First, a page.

Kendrick Wilson: Brought in to advise former Treasury Secretary Henry Paulson, another Goldman alum -- after a personal call from his old Harvard Business School classmate, George W. Bush -- to advise him on how to fix the financial markets. Paulson brought Wilson to Goldman in 1998 from Lazard Freres. Before that, Wilson was president of Ranieri & Co., which was established by Lew Ranieri. While at Salomon Brothers in the 1970s, Ranieri pioneered mortgage-backed securities, the exotic financial instruments that helped stoke the mortgage bubble. In other words, the man brought in to fend off a financial crisis appears to be a protege of one of the men who helped cause it.
Was senior investment banker at Goldman.

Neel T. Kashkari: Appointed by Paulson to oversee the $700 billion TARP fund and was considered Paulson's right hand man during the crisis, all at the tender age of 35. Kashkari was criticized for the lack of oversight of the funds disbursement, which he said would have been impossible since the funs are fungible. This assertion has been largely refuted by Neil Barofsky, the Special Inspector General for the Troubled Asset Relief Program. Kashkari was also responsible for recruiting Reuben Jeffrey.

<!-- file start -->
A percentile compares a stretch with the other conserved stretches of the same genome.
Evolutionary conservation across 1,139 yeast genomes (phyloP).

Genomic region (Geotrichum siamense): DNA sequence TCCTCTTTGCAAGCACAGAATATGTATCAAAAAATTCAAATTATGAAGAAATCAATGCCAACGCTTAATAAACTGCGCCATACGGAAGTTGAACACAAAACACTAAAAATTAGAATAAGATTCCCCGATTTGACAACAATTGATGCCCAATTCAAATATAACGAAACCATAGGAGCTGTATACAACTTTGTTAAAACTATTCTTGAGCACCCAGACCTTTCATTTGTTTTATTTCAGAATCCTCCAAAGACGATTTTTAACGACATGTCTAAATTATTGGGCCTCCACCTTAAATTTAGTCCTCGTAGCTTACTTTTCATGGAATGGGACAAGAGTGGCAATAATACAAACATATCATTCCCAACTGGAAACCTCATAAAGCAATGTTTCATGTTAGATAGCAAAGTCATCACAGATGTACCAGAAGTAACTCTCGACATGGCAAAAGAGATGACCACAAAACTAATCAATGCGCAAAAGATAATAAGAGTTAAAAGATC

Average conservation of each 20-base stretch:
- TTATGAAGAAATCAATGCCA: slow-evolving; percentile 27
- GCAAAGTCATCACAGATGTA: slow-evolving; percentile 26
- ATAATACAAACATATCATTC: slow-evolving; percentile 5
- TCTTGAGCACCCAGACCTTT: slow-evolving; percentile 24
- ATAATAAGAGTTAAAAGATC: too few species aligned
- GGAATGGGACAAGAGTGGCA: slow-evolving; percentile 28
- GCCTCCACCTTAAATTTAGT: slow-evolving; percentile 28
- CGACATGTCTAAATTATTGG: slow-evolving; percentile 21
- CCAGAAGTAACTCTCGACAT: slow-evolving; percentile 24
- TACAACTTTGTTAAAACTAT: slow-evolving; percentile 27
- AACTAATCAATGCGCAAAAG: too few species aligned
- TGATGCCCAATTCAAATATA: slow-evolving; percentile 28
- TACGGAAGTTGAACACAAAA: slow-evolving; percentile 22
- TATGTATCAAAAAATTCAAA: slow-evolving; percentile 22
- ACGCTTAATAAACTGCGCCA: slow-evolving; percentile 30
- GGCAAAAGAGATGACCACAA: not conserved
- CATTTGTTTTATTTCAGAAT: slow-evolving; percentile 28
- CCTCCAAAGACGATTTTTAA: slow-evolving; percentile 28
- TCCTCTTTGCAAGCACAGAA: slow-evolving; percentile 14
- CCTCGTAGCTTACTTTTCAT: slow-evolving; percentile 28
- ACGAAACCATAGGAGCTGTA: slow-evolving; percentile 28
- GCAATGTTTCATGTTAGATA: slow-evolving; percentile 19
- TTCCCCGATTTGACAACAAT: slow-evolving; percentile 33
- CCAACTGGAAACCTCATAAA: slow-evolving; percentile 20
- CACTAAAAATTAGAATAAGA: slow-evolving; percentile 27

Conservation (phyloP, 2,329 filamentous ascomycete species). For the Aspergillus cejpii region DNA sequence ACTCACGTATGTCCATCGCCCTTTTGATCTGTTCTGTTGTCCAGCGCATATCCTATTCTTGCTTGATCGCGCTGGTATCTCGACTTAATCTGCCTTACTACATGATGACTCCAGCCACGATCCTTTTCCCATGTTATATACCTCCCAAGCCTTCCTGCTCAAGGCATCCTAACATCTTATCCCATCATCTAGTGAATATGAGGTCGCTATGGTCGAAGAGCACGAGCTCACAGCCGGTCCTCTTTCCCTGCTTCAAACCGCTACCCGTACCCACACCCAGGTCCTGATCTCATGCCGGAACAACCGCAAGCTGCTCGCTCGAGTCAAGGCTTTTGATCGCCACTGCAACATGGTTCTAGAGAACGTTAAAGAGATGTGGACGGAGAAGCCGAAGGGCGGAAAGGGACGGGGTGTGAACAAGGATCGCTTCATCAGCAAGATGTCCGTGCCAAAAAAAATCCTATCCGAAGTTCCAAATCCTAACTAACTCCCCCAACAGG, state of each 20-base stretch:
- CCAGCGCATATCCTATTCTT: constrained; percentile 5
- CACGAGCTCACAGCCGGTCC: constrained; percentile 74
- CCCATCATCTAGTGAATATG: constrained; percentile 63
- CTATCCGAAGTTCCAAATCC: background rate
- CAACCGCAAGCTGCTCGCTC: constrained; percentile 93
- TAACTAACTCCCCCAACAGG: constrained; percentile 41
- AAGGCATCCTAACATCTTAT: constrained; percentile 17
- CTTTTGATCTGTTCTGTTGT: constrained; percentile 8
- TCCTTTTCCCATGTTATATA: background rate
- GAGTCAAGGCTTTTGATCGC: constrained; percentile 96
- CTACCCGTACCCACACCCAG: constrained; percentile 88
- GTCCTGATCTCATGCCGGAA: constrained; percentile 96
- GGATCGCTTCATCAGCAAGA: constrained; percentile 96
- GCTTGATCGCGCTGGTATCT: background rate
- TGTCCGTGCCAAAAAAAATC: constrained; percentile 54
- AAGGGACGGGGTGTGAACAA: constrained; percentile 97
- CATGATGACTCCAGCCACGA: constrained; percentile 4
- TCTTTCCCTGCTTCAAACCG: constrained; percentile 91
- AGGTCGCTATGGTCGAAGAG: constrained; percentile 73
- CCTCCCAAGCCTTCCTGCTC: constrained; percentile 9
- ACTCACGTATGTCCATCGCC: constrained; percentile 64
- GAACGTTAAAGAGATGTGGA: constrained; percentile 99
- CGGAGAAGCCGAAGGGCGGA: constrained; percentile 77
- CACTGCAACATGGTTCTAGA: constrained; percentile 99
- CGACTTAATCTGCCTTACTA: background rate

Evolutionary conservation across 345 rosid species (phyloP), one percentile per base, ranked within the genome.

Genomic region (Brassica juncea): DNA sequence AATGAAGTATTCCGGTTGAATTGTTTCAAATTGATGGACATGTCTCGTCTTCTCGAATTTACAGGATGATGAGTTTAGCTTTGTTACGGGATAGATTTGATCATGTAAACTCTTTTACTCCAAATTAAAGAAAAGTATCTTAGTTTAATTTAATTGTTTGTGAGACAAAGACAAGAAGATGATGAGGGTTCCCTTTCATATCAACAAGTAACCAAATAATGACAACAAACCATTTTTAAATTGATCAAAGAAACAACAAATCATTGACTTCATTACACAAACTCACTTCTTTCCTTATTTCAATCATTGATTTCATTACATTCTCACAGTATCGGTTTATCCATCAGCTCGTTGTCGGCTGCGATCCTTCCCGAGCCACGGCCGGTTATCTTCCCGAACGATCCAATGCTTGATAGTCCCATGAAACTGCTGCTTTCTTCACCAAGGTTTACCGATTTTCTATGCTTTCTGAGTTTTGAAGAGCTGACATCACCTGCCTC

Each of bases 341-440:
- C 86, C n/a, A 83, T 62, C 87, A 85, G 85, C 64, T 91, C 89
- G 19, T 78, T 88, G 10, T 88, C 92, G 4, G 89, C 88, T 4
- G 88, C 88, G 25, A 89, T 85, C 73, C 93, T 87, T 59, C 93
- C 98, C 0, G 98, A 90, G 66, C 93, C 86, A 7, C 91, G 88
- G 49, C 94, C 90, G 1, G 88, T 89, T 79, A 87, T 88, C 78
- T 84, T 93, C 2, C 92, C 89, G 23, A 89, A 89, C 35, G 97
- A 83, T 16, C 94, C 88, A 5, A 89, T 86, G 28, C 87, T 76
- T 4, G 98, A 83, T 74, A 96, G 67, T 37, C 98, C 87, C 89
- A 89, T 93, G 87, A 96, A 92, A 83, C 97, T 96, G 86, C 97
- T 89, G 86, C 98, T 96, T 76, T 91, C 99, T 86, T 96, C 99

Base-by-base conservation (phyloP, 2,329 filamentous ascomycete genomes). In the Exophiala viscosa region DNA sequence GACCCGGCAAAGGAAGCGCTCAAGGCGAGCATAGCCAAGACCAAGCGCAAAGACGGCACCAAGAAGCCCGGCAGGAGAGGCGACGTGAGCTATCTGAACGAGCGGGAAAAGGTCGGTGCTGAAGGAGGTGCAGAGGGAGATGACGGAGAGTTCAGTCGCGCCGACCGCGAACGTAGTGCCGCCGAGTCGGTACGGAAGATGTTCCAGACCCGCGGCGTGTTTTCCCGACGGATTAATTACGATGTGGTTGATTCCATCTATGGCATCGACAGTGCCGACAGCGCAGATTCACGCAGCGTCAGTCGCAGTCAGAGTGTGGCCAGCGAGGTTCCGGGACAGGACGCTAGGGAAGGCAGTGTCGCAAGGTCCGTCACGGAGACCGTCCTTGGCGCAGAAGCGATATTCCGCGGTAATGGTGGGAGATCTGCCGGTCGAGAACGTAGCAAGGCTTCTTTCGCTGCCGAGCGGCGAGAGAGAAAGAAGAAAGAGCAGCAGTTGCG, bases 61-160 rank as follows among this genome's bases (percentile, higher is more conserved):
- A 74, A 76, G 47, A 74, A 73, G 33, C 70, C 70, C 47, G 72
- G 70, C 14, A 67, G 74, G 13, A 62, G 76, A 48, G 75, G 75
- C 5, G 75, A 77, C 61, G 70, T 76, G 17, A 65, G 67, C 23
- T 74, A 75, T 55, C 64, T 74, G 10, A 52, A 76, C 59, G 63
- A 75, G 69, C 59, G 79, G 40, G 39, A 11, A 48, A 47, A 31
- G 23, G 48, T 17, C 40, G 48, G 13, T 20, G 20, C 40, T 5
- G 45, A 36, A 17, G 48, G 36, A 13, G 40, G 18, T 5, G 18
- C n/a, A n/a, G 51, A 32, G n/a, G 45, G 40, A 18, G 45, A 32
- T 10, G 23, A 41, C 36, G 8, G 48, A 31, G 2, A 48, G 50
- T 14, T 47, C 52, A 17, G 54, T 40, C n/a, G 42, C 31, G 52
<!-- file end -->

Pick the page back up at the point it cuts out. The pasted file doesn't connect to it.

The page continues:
Was technology investment banker for Goldman in San Francisco from 2004 to 2006.

Reuben Jeffrey: Selected by fellow Goldman alum Kashkari as the interim chief investment officer for the bailout. He was formerly the chairman of the CFTC, a role currently held by fellow Goldmanite Gary Gensler, as well as Under Secretary of State for Economic, Energy, and Agricultural Affairs.
Was executive for 18 years at Goldman, beginning in 1983.

Edward C. Forst: Left his post as executive vice president at Harvard to serve as an advisor on setting up TARP, but has since returned to the school.
Was global head of the Investment Management Division at Goldman for 14 years.

William Dudley: President of the Federal Reserve Bank of New York.
Was former chief economist and advisory director at Goldman where he worked from 1986 to 2007.

Stephen Friedman: Was chairman of the Federal Reserve Bank of New York until May 2009, when he was pressured to resign after buying Goldman shares in December and January. Previously, he was director of President George W. Bush's National Economic Council.
Joined Goldman in 1966 and was co-chairman from 1990 to 1994.

Gary Gensler: Appointed by Obama to head the CFTC. This was the commission headed by Brooksley Born in the late 1990's, when Alan Greenspan and Robert Rubin overruled her attempts to regulate credit-default swaps; fellow Goldmanite Reuben Jeffrey also held this position. Gensler worked in the Treasury Department as Assistant Secretary of the Treasury from 1997-1999 and as Under Secretary from 1999-2001, a position he received from Lawrence Summers.